A Different Corner

I wrote about our visit to Assisi in an earlier post (Stairway to Heaven). From Assisi, high on its mountain slopes, you can look down onto the flat plain below and see a huge dome, standing out amongst the insignificant buildings that surround it.

View from Assisi: Santa Maria degli Angeli

View from Assisi: Santa Maria degli Angeli

Why was there such an enormous church so close to Assisi? What was its significance? This called for a visit to investigate, so we headed to the small town of Santa Maria degli Angeli (Saint Mary of the Angels) and the church of the same name.

Santa Maria degli Angeli, Assisi

Santa Maria degli Angeli, Assisi

This church revealed a story that had me wondering why so many pilgrims and tourists visit Assisi in their droves, bypassing the place with the strongest links to the life – and death – of Saint Francis. I have a hunch that many of them don’t even know of its existence, based only on speculation and crowd density during our visits: Assisi: thousands of people versus Santa Maria degli Angeli: maybe a hundred.

Saint Francis came from Assisi at a time when the plains below the town were heavily forested. In the forest was a tiny chapel from the 10th or 11th century. This chapel was given to Francis by the Benedictines, and it was here that Francis founded his Order of Friars Minor in 1209. The chapel – known as the Porziuncola – still exists in its original location. And the church was built on top; the chapel is directly under the dome!

The Porziuncola Chapel: Santa Maria degli Angeli, Assisi.

The Porziuncola Chapel: Santa Maria degli Angeli, Assisi.

The name Porziuncola means “gift”, and derives from the story that Jesus gave Francis the gift of forgiveness, known as the Pardon of Assisi, at this spot.The exterior frescoes, illustrating the Pardon, are a 15th century addition, but the chapel’s structure has apparently not been significantly modified since the 13th century when Francis and his followers were based there.

Just out of view behind the Porziuncola is a small cell, formerly part of the infirmary of the convent on this site where Francis died in October 1226. It is known as the Capella del Transito (Transit Chapel). Inside the cell are a statue of Francis in white, glazed terracotta by Andrea della Robbia from 1490, and a glass case containing what pertains to be the cord from Francis’ robe with its 3 knots representing the Franciscan vows of poverty, chastity and obedience.

Santa Maria degli Angeli is the seventh largest Christian church in the world. It was begun in 1569 and was substantially completed in 1667 when the dome was added. Following the devastating earthquake of 1832, the church underwent some remodelling, particularly of the facade.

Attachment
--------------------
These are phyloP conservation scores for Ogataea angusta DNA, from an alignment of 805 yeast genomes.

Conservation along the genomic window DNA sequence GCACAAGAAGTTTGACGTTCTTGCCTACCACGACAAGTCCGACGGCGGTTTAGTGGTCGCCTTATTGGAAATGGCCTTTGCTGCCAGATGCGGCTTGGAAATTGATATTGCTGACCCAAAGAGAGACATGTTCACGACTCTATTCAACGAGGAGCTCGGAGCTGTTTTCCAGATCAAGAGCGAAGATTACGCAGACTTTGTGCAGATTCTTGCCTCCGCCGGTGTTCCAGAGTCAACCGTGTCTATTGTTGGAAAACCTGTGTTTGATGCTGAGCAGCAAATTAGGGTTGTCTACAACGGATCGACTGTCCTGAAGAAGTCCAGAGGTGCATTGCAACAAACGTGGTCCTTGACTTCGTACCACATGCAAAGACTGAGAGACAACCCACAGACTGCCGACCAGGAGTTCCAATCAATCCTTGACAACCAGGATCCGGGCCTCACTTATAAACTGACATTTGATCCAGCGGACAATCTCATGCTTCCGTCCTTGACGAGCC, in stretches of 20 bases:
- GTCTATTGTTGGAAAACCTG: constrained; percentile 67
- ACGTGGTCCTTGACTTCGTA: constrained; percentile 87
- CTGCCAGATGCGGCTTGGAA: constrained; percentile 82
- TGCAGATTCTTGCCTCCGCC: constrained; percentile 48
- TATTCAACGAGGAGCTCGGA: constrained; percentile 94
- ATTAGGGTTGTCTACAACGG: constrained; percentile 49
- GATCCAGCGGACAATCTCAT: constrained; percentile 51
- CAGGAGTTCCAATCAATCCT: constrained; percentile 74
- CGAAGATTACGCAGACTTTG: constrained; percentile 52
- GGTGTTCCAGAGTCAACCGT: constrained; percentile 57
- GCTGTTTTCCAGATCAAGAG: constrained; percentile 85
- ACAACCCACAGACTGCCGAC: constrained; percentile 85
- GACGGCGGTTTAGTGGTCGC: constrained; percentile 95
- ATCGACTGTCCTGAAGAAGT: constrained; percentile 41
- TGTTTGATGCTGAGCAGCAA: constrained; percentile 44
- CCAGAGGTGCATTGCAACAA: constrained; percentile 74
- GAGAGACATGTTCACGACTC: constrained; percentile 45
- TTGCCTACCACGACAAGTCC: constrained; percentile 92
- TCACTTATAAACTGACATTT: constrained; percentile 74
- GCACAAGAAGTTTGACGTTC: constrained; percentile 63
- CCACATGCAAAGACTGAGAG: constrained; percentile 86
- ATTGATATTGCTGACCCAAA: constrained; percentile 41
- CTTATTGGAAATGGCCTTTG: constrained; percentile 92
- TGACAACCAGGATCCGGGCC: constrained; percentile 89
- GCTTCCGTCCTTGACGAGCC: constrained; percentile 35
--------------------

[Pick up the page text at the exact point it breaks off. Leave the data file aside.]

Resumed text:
Santa Maria degli Angeli, Assisi

Santa Maria degli Angeli, Assisi

Even for the non-believers amongst us, this place has a wonderful, spiritual feel to it. Its credentials – birthplace of the Franciscan Order and the place where Francis died – qualify this church for much more attention than it seems to receive.

St Francis of Assisi, attributed to Cimabue

St Francis of Assisi, attributed to Cimabue

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4 thoughts on “A Different Corner

  1. Susie Woerner

    Thank you for your comments and lovely pictures of this very holy place. I am currently reading Marco Bartoli’s biography, “Saint Clare: Beyond the Legend.” As I read about the elements of her conversion he sites meetings and conversations with Francis. One of the elements of her conversion was her “being given the tonsure by Francis in the little church of the Porziuncola.” I had to travel, online to this place you beautifully illustrate and describe. Not sure I will ever get there myself, so these pictures you provide are important to my faithful journey with St. Clare.

    Reply
  2. Otto von Münchow

    As I work my way backwards in your blog, I enjoy your investigations in the small details of Italy and areas that I have not seen myself. Another very interesting post.

    Reply
    1. maryshoobridge Post author

      Thanks Otto. I think the small details come from the benefit of a long trip – we were in Umbria for over 3 months, so had time to explore the lesser-known places. It was a wonderful experience.

      Reply

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